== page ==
For those of you who don’t live in New York City, the importance of the subway to our city cannot be underestimated. I take it everywhere and so do 8.5 million other people on a daily basis.

Most New Yorkers don’t have cars and getting a taxi in these conditions is incredibly difficult.

– There is no power in downtown Manhattan. On the West Side, it is below 23rd street. On the East Side, it appears to be below 34th street.

I had to walk up to a pizzeria on 36th and 8th avenue to charge my cell phone. (And even though I was hungry and it looked good, I didn’t order any pizza there.)

Some people were using the back of a CNN News truck, which was parked on 14th and 8th avenue doing a live feed, to charge their cell phones. The line was insane.

– At night in Greenwich Village, where I live, it was completely dark and there were no street lights at all. It was very eerie and gloomy. More importantly, it felt very unsafe.

If something happened to you in the dark, no one would see it and you couldn’t call the police because the cell phone service was down in most areas.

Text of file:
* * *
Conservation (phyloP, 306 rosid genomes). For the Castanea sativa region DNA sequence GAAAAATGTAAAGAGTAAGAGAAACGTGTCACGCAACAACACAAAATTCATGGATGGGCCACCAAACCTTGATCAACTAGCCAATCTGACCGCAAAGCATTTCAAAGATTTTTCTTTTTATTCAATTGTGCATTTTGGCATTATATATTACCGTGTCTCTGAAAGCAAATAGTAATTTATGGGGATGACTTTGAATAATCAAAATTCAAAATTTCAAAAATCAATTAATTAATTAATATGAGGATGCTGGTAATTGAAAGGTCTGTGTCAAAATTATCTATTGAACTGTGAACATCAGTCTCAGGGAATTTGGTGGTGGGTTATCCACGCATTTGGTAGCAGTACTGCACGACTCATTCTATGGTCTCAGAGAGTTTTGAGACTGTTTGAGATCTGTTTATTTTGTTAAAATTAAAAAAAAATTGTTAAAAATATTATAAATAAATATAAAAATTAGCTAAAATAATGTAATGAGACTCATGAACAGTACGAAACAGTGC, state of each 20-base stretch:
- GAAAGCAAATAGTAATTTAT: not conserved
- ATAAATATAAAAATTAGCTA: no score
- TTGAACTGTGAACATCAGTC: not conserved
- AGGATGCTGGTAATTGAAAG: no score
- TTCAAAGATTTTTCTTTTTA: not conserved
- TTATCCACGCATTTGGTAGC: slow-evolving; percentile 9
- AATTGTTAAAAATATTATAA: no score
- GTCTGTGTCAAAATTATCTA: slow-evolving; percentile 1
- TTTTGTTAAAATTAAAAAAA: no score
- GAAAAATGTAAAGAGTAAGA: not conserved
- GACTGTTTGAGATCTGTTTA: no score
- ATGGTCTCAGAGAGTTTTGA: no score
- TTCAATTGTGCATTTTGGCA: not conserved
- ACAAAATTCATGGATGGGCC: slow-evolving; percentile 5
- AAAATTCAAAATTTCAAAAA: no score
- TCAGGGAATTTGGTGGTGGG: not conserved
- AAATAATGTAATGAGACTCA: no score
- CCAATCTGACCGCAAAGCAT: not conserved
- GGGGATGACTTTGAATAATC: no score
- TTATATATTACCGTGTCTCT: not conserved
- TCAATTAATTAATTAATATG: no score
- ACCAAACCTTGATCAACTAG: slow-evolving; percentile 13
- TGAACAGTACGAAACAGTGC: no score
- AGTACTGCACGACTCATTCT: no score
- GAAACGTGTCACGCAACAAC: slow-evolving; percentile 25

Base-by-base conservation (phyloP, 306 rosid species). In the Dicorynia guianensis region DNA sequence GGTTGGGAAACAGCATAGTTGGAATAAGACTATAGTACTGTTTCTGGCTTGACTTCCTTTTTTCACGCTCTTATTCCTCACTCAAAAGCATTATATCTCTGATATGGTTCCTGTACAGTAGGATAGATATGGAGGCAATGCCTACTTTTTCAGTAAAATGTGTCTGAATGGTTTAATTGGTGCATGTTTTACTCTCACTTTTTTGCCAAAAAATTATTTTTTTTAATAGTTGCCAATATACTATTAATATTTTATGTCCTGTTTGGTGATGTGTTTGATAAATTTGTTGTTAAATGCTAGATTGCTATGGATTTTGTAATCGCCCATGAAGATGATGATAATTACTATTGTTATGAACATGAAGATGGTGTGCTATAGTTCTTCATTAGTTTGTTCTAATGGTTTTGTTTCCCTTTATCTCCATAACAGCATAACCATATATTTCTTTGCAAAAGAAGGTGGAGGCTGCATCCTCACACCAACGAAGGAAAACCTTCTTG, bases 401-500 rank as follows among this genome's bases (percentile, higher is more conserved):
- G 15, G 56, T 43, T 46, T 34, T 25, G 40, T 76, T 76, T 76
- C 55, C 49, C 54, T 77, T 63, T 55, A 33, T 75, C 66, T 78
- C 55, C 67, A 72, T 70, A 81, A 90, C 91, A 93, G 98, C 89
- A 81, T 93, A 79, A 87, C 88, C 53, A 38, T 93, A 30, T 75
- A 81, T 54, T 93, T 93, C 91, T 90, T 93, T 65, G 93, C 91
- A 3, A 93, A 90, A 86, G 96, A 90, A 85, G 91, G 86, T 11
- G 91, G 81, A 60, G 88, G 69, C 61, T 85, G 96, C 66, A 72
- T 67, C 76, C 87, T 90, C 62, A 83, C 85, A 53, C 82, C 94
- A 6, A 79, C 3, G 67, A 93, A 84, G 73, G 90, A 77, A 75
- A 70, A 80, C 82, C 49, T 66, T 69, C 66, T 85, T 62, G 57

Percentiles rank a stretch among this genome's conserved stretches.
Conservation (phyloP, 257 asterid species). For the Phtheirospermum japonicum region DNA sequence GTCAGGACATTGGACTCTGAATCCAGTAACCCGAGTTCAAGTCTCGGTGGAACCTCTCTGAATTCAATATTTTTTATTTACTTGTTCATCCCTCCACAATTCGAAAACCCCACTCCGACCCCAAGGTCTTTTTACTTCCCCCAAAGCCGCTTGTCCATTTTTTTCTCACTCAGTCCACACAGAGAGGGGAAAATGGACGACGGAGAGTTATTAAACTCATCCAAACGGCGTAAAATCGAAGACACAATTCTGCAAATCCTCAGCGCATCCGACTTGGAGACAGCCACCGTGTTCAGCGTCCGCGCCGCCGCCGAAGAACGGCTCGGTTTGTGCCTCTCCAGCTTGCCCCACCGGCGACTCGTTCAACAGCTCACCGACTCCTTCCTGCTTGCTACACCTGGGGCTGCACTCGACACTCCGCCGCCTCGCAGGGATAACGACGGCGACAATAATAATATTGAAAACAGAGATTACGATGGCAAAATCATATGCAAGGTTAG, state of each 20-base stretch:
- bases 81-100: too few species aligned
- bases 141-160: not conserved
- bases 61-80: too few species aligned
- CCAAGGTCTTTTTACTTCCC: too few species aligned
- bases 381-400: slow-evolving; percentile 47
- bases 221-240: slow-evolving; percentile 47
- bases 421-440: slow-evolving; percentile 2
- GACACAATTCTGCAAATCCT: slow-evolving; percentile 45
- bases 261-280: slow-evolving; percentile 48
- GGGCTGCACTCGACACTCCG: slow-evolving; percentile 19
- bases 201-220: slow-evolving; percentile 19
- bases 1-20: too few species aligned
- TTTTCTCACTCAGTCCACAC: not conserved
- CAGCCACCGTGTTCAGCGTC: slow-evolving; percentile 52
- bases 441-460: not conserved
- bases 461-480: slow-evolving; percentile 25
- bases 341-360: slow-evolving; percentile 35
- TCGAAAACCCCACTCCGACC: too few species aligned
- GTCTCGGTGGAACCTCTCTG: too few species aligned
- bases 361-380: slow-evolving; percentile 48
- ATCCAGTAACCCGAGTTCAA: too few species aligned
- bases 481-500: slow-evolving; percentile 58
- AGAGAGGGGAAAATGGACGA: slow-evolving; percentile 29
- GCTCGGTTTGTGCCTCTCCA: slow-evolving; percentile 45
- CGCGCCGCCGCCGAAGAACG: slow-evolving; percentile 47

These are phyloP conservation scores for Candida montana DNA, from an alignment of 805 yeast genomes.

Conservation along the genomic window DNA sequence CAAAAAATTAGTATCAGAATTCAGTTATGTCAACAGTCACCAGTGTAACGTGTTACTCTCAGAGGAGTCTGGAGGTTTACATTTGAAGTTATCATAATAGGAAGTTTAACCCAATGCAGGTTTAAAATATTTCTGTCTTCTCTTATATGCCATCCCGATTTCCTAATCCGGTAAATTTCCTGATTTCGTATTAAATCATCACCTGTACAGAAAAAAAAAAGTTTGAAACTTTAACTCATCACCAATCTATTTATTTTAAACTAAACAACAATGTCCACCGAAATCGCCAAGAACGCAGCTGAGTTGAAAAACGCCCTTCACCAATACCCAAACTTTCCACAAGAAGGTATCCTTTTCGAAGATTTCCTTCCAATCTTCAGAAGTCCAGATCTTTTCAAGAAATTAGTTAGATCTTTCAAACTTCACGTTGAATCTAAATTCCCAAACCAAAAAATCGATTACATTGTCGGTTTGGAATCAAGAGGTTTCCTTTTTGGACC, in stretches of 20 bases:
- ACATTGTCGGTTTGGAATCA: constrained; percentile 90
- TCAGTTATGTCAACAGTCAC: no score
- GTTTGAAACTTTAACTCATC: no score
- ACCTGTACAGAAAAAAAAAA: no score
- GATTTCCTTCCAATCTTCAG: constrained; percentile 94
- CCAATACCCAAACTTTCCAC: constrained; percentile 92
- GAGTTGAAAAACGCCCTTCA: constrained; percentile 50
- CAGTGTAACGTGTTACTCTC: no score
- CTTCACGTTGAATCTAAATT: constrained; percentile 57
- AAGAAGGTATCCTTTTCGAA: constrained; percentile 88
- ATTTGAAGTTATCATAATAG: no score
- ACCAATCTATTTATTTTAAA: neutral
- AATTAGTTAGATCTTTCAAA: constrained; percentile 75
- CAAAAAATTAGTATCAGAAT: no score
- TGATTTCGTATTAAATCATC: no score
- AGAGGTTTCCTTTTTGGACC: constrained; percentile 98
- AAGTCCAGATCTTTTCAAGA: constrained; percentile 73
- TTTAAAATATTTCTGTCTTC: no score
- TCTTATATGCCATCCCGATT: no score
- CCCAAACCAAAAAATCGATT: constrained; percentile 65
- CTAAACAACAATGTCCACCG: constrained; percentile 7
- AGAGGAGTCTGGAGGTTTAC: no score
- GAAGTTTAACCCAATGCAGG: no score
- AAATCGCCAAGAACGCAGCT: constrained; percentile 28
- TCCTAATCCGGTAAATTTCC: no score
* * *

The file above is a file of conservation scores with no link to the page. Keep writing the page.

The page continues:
Many people were walking around the neighborhood at night with flashlights. A very strange sight.

– I live on the third floor of my building but there were no lights working, and I had to use a flashlight as I went up and down the stairs. Again, another very creepy and weird feeling.

I can’t imagine what older people who live on high floors had to deal with. No elevator service for a while.

– Nearly every single business in downtown Manhattan was closed. There were a handful of restaurants half-open – probably serving whatever food they had left and that hadn’t gone bad already.

I didn’t even bother to go in.

– My local organic markets were completely closed and aren’t going to be open until the electricity comes back on.

– My office, which is in downtown NYC, will be closed until the electricity comes back on.

The number of small businesses in lower Manhattan that will either go bankrupt or will need months/years to recover financially from Hurricane Sandy has to be enormous. It is so, so sad.

– Cars and taxis were running but there were no street lights. You can only imagine how dangerous that is.

– What is crazy is that when you go north of 23rd Street (West Side) or 34th Street (East Side), it is as if nothing ever happened. All of the lights are on and businesses are operating as if no hurricane ever came through the area.